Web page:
Boehner Admits To Childishly Shutting Obama Out Of Netanyahu Invite Because He Didn’t Want ‘Interference’

House Speaker John Boehner again fell flat on his face on television on Sunday, admitting for all who were watching that he didn’t tell Obama about inviting Israeli Prime Minister Benjamin Netanyahu to speak to Congress because he didn’t want interference.

Appearing on Fox News Sunday, host Chris Wallace asked Boehner if he took one of the few bi-partisan issues we have left here and turned it into political football. Boehner, in characteristic form, said, according to Talking Points Memo:

I have not. The fact is that we had every right to do what we did. I wanted the prime minister to come here. There’s a serious threat facing the world. And radical Islamic terrorists are not going to go away.

And then when it comes to the threat of Iran having a nuclear weapon, these are important messages that the Congress needs to here and the American people need to hear. And I believe that Prime Minister Netanyahu is the perfect person to deliver the message of how serious this threat is.

But here is where things get really dicey. Boehner gave his true reason for circumventing protocol and asking our ambassador to Israel, Ron Dermer, not to talk about it at all, which is:

Because I wanted to make sure that there was no interference. There’s no secret here in Washington about the animosity that this White House has for Prime Minister Netanyahu. I frankly didn’t want that getting in the way, quashing what I thought was a real opportunity.

Netanyahu plans to speak to Congress about Iran’s nuclear capability in the midst of ongoing negotiations with them about that very thing. According to Reuters, Netanyahu believes those negotiations represent a grave threat to Israel’s security.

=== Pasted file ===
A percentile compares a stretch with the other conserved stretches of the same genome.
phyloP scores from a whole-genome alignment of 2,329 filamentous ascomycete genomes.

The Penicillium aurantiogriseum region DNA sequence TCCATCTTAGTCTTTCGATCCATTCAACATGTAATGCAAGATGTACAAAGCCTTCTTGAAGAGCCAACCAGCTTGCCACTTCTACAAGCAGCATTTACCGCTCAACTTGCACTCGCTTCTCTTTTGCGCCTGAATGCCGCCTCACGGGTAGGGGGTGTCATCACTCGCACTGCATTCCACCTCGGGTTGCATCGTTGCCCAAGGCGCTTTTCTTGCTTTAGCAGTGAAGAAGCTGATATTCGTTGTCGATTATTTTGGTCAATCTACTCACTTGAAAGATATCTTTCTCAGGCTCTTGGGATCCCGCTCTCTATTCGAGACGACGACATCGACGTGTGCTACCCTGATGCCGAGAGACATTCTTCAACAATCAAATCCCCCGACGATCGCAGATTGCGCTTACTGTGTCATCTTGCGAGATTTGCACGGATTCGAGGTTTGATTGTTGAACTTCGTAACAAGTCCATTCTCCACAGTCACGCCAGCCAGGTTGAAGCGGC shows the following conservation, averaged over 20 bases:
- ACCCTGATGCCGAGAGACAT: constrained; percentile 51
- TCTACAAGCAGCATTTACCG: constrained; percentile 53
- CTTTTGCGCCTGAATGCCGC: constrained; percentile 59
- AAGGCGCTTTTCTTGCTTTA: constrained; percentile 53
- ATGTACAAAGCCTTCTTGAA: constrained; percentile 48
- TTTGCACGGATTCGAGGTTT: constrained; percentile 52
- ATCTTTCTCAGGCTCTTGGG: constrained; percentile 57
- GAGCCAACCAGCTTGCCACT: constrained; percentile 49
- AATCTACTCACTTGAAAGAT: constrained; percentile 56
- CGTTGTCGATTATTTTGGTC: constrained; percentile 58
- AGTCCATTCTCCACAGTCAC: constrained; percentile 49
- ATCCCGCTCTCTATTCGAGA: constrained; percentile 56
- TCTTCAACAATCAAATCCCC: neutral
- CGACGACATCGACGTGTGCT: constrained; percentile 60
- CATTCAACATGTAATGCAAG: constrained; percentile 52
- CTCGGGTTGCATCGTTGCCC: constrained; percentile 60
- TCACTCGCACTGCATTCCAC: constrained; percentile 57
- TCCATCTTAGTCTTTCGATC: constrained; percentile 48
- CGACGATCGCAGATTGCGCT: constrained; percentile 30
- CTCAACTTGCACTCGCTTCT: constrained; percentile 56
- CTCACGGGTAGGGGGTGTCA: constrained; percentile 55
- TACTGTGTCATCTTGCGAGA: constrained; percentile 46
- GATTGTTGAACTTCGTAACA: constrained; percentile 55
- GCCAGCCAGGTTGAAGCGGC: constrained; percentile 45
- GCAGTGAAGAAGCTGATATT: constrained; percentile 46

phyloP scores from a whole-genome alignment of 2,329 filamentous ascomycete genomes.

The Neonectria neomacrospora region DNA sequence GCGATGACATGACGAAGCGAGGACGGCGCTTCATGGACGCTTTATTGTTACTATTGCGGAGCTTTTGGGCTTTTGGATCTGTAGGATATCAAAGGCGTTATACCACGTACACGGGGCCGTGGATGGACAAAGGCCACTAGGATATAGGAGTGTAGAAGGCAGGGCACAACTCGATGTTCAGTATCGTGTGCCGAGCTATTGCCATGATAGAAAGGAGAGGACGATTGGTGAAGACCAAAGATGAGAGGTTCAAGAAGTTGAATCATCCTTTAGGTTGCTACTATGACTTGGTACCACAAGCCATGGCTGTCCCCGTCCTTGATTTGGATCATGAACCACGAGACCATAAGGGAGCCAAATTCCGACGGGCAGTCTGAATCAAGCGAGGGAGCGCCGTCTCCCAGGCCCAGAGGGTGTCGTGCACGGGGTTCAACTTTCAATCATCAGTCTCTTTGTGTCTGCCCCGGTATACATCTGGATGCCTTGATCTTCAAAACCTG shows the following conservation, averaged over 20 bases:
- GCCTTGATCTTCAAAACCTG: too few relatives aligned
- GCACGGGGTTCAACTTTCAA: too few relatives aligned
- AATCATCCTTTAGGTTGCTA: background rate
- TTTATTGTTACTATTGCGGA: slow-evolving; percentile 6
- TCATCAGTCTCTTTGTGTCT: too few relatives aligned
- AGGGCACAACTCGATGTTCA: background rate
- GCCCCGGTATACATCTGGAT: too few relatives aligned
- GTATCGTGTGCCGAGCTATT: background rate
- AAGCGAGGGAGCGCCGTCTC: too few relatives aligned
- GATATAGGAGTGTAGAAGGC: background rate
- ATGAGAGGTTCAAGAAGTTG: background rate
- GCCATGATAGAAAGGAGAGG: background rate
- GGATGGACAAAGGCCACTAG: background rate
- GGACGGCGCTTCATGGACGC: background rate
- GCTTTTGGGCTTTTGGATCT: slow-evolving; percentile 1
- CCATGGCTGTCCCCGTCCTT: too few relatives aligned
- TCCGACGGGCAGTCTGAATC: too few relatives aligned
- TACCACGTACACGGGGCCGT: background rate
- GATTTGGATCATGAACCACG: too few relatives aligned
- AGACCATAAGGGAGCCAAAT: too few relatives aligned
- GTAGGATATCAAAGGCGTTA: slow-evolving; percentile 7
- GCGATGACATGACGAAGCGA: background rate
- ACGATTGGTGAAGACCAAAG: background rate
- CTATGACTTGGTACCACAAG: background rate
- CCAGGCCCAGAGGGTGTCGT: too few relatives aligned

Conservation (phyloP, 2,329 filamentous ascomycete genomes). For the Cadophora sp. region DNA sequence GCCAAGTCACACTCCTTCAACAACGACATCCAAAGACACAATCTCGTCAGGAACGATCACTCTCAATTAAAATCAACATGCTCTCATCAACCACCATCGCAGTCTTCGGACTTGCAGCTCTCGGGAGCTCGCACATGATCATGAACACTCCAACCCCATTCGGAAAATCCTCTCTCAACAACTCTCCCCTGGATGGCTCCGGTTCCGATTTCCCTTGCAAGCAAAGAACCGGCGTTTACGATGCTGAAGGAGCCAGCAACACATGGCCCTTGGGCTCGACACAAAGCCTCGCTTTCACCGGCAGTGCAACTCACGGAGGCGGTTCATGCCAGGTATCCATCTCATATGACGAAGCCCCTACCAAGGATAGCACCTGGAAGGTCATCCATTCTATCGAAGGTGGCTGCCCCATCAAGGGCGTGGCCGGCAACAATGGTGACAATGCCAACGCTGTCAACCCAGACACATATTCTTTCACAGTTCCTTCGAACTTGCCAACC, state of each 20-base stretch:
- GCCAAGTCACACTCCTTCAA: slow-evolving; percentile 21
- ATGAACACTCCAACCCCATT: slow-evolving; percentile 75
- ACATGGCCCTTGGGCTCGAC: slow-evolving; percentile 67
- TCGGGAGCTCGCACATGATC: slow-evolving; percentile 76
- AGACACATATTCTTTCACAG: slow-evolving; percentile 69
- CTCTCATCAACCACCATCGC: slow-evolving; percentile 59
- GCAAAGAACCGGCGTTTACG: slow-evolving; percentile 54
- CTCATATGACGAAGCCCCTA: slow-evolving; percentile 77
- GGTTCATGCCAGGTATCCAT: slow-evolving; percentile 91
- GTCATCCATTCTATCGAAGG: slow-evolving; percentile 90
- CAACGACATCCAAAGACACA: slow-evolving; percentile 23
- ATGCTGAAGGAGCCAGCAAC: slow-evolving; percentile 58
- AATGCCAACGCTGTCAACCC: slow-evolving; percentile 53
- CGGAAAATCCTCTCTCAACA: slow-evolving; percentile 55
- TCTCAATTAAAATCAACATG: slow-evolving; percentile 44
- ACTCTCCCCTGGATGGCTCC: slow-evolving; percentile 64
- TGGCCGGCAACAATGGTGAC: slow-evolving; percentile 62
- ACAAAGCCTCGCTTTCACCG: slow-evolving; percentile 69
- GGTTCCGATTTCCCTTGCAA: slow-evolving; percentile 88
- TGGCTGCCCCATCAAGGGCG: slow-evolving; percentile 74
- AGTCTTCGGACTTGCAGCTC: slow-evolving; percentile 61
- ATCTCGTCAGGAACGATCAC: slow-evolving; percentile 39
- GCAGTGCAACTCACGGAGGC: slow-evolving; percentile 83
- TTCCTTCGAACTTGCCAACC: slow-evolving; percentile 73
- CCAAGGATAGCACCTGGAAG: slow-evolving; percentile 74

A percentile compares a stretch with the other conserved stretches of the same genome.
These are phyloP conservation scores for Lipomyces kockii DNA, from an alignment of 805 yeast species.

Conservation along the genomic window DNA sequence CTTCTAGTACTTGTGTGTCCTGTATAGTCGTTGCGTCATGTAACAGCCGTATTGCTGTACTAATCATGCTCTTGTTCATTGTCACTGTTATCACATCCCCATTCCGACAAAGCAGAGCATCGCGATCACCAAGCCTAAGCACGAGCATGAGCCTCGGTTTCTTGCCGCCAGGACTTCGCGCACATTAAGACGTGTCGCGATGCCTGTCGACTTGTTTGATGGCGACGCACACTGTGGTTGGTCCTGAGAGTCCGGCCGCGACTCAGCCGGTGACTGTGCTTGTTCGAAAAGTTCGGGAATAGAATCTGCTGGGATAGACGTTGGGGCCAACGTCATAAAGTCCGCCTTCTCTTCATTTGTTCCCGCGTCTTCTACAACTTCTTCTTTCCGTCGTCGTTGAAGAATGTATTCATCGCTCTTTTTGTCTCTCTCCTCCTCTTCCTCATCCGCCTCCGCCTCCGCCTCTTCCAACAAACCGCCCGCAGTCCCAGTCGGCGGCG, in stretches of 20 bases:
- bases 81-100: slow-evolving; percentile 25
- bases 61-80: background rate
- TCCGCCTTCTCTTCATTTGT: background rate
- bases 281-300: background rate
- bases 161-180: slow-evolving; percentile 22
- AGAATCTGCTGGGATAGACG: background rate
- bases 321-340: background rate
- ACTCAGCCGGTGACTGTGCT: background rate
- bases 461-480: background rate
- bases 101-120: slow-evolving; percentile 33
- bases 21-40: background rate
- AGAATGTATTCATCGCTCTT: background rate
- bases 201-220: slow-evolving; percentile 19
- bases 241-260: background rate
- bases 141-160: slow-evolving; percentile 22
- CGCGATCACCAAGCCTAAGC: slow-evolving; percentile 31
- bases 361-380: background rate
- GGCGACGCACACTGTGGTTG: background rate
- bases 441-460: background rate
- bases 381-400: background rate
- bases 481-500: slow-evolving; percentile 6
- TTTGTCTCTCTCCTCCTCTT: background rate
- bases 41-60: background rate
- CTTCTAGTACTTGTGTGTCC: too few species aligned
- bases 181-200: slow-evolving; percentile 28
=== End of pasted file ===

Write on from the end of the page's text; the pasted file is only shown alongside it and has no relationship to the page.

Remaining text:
The New York Post says that Obama believes the March 3 speech falls too close to Israel’s elections and also violates protocol with not interfering in international elections. But Boehner’s insistence on inviting Netanyahu without saying anything to the White House, because he was afraid of interference, just smacks of the childishness for which Congressional Republicans have become known.

Boehner might as well have been saying, “Psst! Nobody tell Obama about the party this weekend. He’s such a downer. He’ll ruin everything if he comes.” Like we’re all back in junior high.

What about what the Israelis want? Boehner’s clearly not thinking about the fact that the population of another country is involved here. A new poll of Jewish adults in Israel found that a majority think Netanyahu should cancel his speech. They’re also not sure just how effective the prime minister’s speech is likely to be, with 43% saying that they don’t think it will prevent the U.S. and other world leaders from negotiating some type of agreement with Iran over nuclear weapons.

It’s time for Congress to grow up and stop playing these games. They do this stuff, and then they wonder why the public’s opinion of them is in the toilet. Perhaps we do need to hear what Netanyahu has to say, but perhaps we should also remain above board when inviting national leaders to speak.


Featured image by Gage Skidmore. Licensed under CC BY-SA 2.0 via Wikimedia Commons

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